All these methods for tracking a building’s impact go far beyond the methods architects usually use to evaluate their own work—even in the rare cases when a post-occupancy evaluation is carried out. But Ricks is clear that MASS is just beginning to understand how they can measure the many dimensions that support their philosophy of building. “There’s more work to be done there to look at issues such as purchasing power, equitable employment of women and stuff like that,” he says.
Asked where their interest in tracking their impact comes from, Ricks admits that it has probably stemmed from their proximity to developing countries and the type of work they often undertake. “I think we are taking cues from the international development sphere, where Gates has really pushed for data in evaluating which are the good interventions,” he says. “Being in the social enterprise space, doing a lot of global health work, we’re exposed to that kind of ideology, and want to figure out how do we improve, how do we do better.”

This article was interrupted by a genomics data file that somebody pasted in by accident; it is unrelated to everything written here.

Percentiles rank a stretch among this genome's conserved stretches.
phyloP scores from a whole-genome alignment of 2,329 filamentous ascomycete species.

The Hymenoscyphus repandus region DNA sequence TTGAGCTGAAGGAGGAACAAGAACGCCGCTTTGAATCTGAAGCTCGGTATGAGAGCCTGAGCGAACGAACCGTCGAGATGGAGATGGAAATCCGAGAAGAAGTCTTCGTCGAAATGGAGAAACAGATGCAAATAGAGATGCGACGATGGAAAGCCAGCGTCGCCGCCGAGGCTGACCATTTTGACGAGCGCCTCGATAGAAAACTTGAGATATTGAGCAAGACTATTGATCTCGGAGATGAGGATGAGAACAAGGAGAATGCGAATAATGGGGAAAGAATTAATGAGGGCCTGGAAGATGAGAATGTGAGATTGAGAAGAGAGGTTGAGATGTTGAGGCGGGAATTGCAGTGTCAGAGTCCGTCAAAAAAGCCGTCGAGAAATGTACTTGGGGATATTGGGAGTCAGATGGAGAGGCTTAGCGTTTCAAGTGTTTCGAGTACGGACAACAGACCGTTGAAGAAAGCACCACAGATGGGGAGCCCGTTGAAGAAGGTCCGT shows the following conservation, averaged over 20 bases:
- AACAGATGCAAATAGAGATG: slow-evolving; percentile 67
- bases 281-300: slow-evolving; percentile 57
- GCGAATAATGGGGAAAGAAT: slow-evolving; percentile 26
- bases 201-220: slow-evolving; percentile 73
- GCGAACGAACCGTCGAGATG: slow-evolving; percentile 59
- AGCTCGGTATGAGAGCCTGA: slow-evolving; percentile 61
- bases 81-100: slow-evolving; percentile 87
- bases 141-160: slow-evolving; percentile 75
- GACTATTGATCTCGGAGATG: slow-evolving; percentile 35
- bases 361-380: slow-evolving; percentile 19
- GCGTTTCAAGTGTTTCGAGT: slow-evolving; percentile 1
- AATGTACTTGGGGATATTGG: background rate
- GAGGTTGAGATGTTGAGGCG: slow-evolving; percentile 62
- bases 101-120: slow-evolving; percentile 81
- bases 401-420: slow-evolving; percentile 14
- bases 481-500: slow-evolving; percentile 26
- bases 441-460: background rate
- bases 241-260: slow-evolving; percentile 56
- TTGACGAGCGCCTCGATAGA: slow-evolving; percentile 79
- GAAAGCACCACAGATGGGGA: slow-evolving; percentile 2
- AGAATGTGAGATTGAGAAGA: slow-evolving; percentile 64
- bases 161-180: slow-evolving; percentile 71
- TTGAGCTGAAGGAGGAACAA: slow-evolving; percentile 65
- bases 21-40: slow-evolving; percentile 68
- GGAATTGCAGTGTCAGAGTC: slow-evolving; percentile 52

Through their Foundation, Bill and Melinda Gates have been at the forefront of 21st-century “venture philanthropy,” a system in which the dispassionate methods of business are applied to humanitarian causes to increase efficiency and improve outcomes. It makes sense that an architecture firm exposed to this system would emulate it. However, hidden within this admission is the key to understanding the true strength of MASS Design Group’s data-driven approach.
For the Gates Foundation, applying metrics to their funding programs isn’t simply a way to explain to the world the good they’re doing, or even to show ways that certain programs can be executed better. The metrics they use can help them to do both those things, but primarily they are about finding out which of their programs deserve to exist at all. Famously, when the Gateses began their charitable work in the late 1990s, they were initially skeptical about the Malthusian implications of saving children’s lives only to end up with more mouths to feed. But, when they were shown the evidence that reducing child mortality rates consistently reduces the number of children women have, the Gates Foundation made a rapid course correction, changing their focus from contraceptives to the vaccination programs which are now the lynchpin of their organization.